I carefully filled the two mini dutch ovens with the mixture, and placed them on the grill with lids on for an average of 35 minutes.

Using toothpick to separate custard from dutch oven

I found the custard was stuck to the inside of the dutch ovens, so I inserted a toothpick along edge, pushing it through to the bottom. I then sliced along the circumference until the custard was freed. A certain portion refused to loosen as I attempted to dump the bulk onto a plate, so I used a spatula to scrape the remainder out, which worked reasonably well. With the remaining mixture I made two additional servings, for a total of four large servings.

The custard had a fluffy-egg texture

The texture was relatively smooth, although less creamy and more 'fluffy and egg-like' than I would have preferred. The bourbon flavor was also a bit overwhelming, I would definitely scale that back to just a few table spoons in the future. I would possibly consider increasing the ratio of heavy cream to egg, or even adding something like Greek yogurt or evaporated milk in order to achieve a creamier texture.

Another thing I would potentially do differently would be to refrain from putting the lids on the mini dutch ovens while the custard is on the grill, so as to enable smoke exposure and infuse the custard with a strong hickory flavor. The heavy cream for the eggnog was heated in an open-facing manner and I suspect the custard would benefit from this same treatment. Hickory seems like a safe bet and has tended to be my go to pellet flavor, but I wonder if something like pecan or cherry would serve better for these types of dessert items. That would be another area I would like to experiment with.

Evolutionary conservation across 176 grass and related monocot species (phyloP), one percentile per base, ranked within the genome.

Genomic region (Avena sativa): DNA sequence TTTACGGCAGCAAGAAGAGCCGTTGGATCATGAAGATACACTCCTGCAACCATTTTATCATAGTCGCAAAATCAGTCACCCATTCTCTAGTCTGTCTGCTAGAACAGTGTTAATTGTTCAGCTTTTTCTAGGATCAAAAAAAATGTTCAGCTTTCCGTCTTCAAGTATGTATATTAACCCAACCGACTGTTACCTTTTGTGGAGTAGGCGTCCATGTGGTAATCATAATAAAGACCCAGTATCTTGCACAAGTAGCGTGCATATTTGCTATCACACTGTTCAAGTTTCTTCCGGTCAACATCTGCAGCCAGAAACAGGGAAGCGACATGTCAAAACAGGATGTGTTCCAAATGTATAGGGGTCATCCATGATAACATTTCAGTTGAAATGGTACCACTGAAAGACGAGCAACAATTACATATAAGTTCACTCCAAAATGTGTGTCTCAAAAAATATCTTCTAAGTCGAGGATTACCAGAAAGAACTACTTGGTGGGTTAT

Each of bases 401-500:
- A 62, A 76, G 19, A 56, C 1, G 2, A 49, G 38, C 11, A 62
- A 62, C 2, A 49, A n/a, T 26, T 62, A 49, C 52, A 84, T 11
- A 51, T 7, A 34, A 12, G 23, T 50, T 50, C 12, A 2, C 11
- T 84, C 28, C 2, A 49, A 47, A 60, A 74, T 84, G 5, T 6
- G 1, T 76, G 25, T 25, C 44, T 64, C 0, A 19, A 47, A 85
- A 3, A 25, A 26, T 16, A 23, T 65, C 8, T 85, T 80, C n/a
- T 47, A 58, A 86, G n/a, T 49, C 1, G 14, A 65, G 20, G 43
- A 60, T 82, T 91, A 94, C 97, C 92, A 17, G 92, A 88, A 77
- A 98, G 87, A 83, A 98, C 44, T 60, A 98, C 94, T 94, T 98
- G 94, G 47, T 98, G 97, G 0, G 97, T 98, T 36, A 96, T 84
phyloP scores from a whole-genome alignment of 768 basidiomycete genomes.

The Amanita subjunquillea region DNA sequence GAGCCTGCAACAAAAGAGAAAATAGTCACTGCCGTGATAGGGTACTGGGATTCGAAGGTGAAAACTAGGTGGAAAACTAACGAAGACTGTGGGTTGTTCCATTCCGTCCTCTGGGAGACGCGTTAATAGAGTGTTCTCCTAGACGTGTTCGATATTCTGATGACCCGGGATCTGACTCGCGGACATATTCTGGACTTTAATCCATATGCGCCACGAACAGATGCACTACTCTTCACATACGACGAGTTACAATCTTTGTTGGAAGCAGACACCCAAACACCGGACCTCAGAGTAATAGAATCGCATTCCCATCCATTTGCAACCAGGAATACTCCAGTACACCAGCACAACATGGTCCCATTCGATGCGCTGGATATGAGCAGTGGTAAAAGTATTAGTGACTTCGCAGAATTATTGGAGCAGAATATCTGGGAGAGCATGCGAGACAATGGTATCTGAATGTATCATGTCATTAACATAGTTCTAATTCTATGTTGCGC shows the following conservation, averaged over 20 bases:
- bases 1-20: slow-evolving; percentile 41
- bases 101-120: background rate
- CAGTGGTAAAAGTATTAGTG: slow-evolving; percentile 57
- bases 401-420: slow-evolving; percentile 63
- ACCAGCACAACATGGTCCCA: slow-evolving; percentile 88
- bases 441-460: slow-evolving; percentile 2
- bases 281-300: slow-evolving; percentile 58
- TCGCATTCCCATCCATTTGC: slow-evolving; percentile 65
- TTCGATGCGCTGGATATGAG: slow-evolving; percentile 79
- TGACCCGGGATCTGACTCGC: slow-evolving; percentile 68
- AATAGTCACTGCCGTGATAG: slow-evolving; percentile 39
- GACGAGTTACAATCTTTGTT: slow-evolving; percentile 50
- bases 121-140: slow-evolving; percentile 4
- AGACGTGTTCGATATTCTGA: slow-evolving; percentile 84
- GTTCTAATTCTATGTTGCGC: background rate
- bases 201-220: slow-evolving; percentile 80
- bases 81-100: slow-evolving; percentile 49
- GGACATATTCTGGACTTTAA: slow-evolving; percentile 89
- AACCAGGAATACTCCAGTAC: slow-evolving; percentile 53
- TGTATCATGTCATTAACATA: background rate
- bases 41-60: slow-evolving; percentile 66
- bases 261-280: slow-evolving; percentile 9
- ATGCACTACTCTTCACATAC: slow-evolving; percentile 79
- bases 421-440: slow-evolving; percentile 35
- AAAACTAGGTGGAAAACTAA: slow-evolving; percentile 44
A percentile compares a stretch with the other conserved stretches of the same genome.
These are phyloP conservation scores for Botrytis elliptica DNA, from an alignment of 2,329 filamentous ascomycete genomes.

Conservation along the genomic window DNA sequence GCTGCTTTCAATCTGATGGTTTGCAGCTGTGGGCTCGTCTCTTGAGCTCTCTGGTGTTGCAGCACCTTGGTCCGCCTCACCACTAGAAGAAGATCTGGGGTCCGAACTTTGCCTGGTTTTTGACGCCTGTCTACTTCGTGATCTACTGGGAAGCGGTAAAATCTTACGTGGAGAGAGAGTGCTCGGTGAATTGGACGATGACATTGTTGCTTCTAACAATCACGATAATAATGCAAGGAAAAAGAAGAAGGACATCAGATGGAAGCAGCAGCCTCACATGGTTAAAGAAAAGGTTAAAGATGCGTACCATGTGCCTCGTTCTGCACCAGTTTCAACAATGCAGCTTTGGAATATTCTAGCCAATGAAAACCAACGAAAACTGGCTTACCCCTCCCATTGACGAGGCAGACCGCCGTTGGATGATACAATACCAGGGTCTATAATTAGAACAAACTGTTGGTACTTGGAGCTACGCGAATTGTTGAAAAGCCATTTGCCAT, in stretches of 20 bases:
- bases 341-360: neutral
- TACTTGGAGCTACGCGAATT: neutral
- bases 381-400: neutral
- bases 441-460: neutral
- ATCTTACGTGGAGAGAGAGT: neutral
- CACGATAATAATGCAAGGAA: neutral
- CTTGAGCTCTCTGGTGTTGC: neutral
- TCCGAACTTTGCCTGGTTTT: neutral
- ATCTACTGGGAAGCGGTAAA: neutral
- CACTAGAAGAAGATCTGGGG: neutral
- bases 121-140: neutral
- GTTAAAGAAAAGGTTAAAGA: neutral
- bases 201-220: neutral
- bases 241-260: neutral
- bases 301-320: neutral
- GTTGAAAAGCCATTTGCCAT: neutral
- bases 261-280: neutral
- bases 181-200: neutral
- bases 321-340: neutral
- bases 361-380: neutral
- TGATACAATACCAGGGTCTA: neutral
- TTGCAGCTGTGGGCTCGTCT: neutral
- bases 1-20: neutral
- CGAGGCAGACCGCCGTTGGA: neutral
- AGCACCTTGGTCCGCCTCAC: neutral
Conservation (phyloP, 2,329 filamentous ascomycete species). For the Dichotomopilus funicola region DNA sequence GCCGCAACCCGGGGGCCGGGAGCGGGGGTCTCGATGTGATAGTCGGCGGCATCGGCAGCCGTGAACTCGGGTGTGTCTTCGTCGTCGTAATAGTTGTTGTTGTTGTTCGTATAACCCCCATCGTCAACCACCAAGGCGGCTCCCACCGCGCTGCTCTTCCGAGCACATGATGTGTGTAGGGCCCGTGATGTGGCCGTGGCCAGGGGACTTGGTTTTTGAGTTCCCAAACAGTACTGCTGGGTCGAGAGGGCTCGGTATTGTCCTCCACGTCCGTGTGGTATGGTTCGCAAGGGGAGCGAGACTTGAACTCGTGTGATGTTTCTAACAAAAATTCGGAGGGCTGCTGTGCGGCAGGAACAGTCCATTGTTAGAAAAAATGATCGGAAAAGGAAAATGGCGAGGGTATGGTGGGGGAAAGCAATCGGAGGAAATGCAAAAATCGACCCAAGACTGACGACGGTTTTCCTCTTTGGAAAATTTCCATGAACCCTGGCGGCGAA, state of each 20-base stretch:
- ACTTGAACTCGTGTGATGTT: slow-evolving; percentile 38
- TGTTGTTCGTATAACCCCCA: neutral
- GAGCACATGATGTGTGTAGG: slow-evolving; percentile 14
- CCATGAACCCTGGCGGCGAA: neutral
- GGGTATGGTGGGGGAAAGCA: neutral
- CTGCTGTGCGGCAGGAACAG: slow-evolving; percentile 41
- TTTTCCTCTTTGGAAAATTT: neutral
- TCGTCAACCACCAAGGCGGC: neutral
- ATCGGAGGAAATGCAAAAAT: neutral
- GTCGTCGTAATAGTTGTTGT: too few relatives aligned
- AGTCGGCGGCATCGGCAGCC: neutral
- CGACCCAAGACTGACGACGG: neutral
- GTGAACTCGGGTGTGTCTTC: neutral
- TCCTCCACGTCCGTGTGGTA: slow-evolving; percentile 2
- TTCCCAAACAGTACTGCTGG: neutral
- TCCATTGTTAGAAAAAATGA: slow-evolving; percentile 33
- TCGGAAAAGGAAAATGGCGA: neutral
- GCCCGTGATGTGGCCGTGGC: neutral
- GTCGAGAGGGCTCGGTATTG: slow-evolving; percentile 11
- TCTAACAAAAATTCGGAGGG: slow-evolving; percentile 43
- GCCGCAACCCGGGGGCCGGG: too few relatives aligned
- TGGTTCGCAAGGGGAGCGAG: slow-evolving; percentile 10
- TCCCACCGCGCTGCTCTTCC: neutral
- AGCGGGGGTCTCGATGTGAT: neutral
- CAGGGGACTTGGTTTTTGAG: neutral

I any case, one of my aims in making the custard was to achieve something different in texture and flavor than anything my diet had offered over recent months, and this aim was unquestionably satisfied.

Inspiration: https://www.onehundreddollarsamonth.com/old-fashioned-egg-custard-recipe/

Conclusion

The full meal; the more observant among readers may notice I got started early on the eggnog...

Although I would make adjustments to each of these in any repeat attempts, I enjoyed "designing" a meal with such limited ingredients. Hopefully my experiment will be of interest to anyone looking to prepare similar foods under similar dietary restrictions. For anyone doing pure carnivore, I want to reiterate, I highly recommend the bacon-wrapped, sausage stuffed turkey. The richness and variety of flavor this meal offers without any seasoning (aside from possibly salt) are excellent. The desserts were fun and I look forward to modifying them as I begin to reintroduce additional non-animal products. Of course, even with those reintroductions in place I am still interested in attempting pure-carnivore recipes, and smoked-carnivore-based-desserts in particular I find highly compelling.